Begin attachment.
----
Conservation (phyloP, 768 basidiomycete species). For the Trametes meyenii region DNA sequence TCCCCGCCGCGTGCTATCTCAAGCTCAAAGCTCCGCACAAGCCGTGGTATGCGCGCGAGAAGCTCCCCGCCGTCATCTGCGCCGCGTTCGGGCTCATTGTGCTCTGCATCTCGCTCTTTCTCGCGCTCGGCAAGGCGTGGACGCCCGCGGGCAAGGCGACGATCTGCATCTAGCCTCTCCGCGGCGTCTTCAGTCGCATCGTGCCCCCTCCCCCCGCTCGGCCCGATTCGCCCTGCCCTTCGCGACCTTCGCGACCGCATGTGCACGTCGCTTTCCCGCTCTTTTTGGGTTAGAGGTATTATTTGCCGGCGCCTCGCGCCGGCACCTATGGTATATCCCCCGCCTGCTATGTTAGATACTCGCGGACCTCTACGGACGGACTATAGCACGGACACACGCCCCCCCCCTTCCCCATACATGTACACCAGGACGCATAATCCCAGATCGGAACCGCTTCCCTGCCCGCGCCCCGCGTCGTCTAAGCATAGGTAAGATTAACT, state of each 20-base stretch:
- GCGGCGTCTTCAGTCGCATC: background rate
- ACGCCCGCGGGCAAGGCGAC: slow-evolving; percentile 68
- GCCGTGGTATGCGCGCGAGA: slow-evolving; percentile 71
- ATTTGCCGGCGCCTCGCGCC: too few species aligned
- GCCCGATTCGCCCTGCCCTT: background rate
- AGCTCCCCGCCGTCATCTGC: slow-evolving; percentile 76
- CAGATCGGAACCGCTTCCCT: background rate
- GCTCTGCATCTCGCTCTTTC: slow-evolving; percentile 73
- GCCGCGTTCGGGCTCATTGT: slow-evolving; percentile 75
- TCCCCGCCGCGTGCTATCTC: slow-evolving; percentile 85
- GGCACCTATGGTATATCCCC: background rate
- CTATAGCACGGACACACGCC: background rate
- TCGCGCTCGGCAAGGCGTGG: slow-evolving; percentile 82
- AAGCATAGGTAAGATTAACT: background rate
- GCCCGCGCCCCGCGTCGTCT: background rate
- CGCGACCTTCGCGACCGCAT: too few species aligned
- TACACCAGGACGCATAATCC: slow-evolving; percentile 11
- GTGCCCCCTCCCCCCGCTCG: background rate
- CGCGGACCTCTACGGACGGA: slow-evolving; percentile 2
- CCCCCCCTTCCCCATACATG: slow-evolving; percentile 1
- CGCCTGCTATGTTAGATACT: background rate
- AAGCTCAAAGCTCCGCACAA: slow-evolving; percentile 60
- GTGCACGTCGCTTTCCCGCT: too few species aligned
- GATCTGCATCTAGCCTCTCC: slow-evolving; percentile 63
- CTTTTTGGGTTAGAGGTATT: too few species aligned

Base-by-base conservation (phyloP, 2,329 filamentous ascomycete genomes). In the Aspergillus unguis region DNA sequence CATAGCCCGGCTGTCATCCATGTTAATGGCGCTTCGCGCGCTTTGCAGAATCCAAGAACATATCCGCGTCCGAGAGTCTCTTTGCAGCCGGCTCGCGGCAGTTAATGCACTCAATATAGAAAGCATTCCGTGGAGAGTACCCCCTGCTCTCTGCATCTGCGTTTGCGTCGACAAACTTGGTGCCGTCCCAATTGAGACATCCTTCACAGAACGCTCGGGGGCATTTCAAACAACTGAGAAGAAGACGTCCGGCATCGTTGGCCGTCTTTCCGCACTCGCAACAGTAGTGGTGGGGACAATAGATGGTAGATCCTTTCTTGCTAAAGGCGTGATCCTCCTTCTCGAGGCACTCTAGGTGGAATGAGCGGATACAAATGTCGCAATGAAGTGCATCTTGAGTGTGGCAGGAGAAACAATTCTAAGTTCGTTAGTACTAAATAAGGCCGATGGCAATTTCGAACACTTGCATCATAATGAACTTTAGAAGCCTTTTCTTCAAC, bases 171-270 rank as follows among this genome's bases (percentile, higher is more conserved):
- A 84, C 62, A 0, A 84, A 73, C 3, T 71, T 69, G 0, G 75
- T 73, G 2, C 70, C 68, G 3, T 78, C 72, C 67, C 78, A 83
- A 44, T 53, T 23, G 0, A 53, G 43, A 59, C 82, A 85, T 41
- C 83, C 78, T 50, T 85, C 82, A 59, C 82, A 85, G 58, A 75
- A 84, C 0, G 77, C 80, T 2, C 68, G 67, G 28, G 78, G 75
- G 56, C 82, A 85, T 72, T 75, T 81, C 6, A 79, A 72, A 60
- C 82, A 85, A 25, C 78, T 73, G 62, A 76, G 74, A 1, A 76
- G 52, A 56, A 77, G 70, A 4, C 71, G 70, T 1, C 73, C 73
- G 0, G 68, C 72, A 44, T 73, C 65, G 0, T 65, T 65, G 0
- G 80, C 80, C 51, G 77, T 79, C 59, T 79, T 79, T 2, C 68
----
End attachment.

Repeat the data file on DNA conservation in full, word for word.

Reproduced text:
Conservation (phyloP, 768 basidiomycete species). For the Trametes meyenii region DNA sequence TCCCCGCCGCGTGCTATCTCAAGCTCAAAGCTCCGCACAAGCCGTGGTATGCGCGCGAGAAGCTCCCCGCCGTCATCTGCGCCGCGTTCGGGCTCATTGTGCTCTGCATCTCGCTCTTTCTCGCGCTCGGCAAGGCGTGGACGCCCGCGGGCAAGGCGACGATCTGCATCTAGCCTCTCCGCGGCGTCTTCAGTCGCATCGTGCCCCCTCCCCCCGCTCGGCCCGATTCGCCCTGCCCTTCGCGACCTTCGCGACCGCATGTGCACGTCGCTTTCCCGCTCTTTTTGGGTTAGAGGTATTATTTGCCGGCGCCTCGCGCCGGCACCTATGGTATATCCCCCGCCTGCTATGTTAGATACTCGCGGACCTCTACGGACGGACTATAGCACGGACACACGCCCCCCCCCTTCCCCATACATGTACACCAGGACGCATAATCCCAGATCGGAACCGCTTCCCTGCCCGCGCCCCGCGTCGTCTAAGCATAGGTAAGATTAACT, state of each 20-base stretch:
- GCGGCGTCTTCAGTCGCATC: background rate
- ACGCCCGCGGGCAAGGCGAC: slow-evolving; percentile 68
- GCCGTGGTATGCGCGCGAGA: slow-evolving; percentile 71
- ATTTGCCGGCGCCTCGCGCC: too few species aligned
- GCCCGATTCGCCCTGCCCTT: background rate
- AGCTCCCCGCCGTCATCTGC: slow-evolving; percentile 76
- CAGATCGGAACCGCTTCCCT: background rate
- GCTCTGCATCTCGCTCTTTC: slow-evolving; percentile 73
- GCCGCGTTCGGGCTCATTGT: slow-evolving; percentile 75
- TCCCCGCCGCGTGCTATCTC: slow-evolving; percentile 85
- GGCACCTATGGTATATCCCC: background rate
- CTATAGCACGGACACACGCC: background rate
- TCGCGCTCGGCAAGGCGTGG: slow-evolving; percentile 82
- AAGCATAGGTAAGATTAACT: background rate
- GCCCGCGCCCCGCGTCGTCT: background rate
- CGCGACCTTCGCGACCGCAT: too few species aligned
- TACACCAGGACGCATAATCC: slow-evolving; percentile 11
- GTGCCCCCTCCCCCCGCTCG: background rate
- CGCGGACCTCTACGGACGGA: slow-evolving; percentile 2
- CCCCCCCTTCCCCATACATG: slow-evolving; percentile 1
- CGCCTGCTATGTTAGATACT: background rate
- AAGCTCAAAGCTCCGCACAA: slow-evolving; percentile 60
- GTGCACGTCGCTTTCCCGCT: too few species aligned
- GATCTGCATCTAGCCTCTCC: slow-evolving; percentile 63
- CTTTTTGGGTTAGAGGTATT: too few species aligned

Base-by-base conservation (phyloP, 2,329 filamentous ascomycete genomes). In the Aspergillus unguis region DNA sequence CATAGCCCGGCTGTCATCCATGTTAATGGCGCTTCGCGCGCTTTGCAGAATCCAAGAACATATCCGCGTCCGAGAGTCTCTTTGCAGCCGGCTCGCGGCAGTTAATGCACTCAATATAGAAAGCATTCCGTGGAGAGTACCCCCTGCTCTCTGCATCTGCGTTTGCGTCGACAAACTTGGTGCCGTCCCAATTGAGACATCCTTCACAGAACGCTCGGGGGCATTTCAAACAACTGAGAAGAAGACGTCCGGCATCGTTGGCCGTCTTTCCGCACTCGCAACAGTAGTGGTGGGGACAATAGATGGTAGATCCTTTCTTGCTAAAGGCGTGATCCTCCTTCTCGAGGCACTCTAGGTGGAATGAGCGGATACAAATGTCGCAATGAAGTGCATCTTGAGTGTGGCAGGAGAAACAATTCTAAGTTCGTTAGTACTAAATAAGGCCGATGGCAATTTCGAACACTTGCATCATAATGAACTTTAGAAGCCTTTTCTTCAAC, bases 171-270 rank as follows among this genome's bases (percentile, higher is more conserved):
- A 84, C 62, A 0, A 84, A 73, C 3, T 71, T 69, G 0, G 75
- T 73, G 2, C 70, C 68, G 3, T 78, C 72, C 67, C 78, A 83
- A 44, T 53, T 23, G 0, A 53, G 43, A 59, C 82, A 85, T 41
- C 83, C 78, T 50, T 85, C 82, A 59, C 82, A 85, G 58, A 75
- A 84, C 0, G 77, C 80, T 2, C 68, G 67, G 28, G 78, G 75
- G 56, C 82, A 85, T 72, T 75, T 81, C 6, A 79, A 72, A 60
- C 82, A 85, A 25, C 78, T 73, G 62, A 76, G 74, A 1, A 76
- G 52, A 56, A 77, G 70, A 4, C 71, G 70, T 1, C 73, C 73
- G 0, G 68, C 72, A 44, T 73, C 65, G 0, T 65, T 65, G 0
- G 80, C 80, C 51, G 77, T 79, C 59, T 79, T 79, T 2, C 68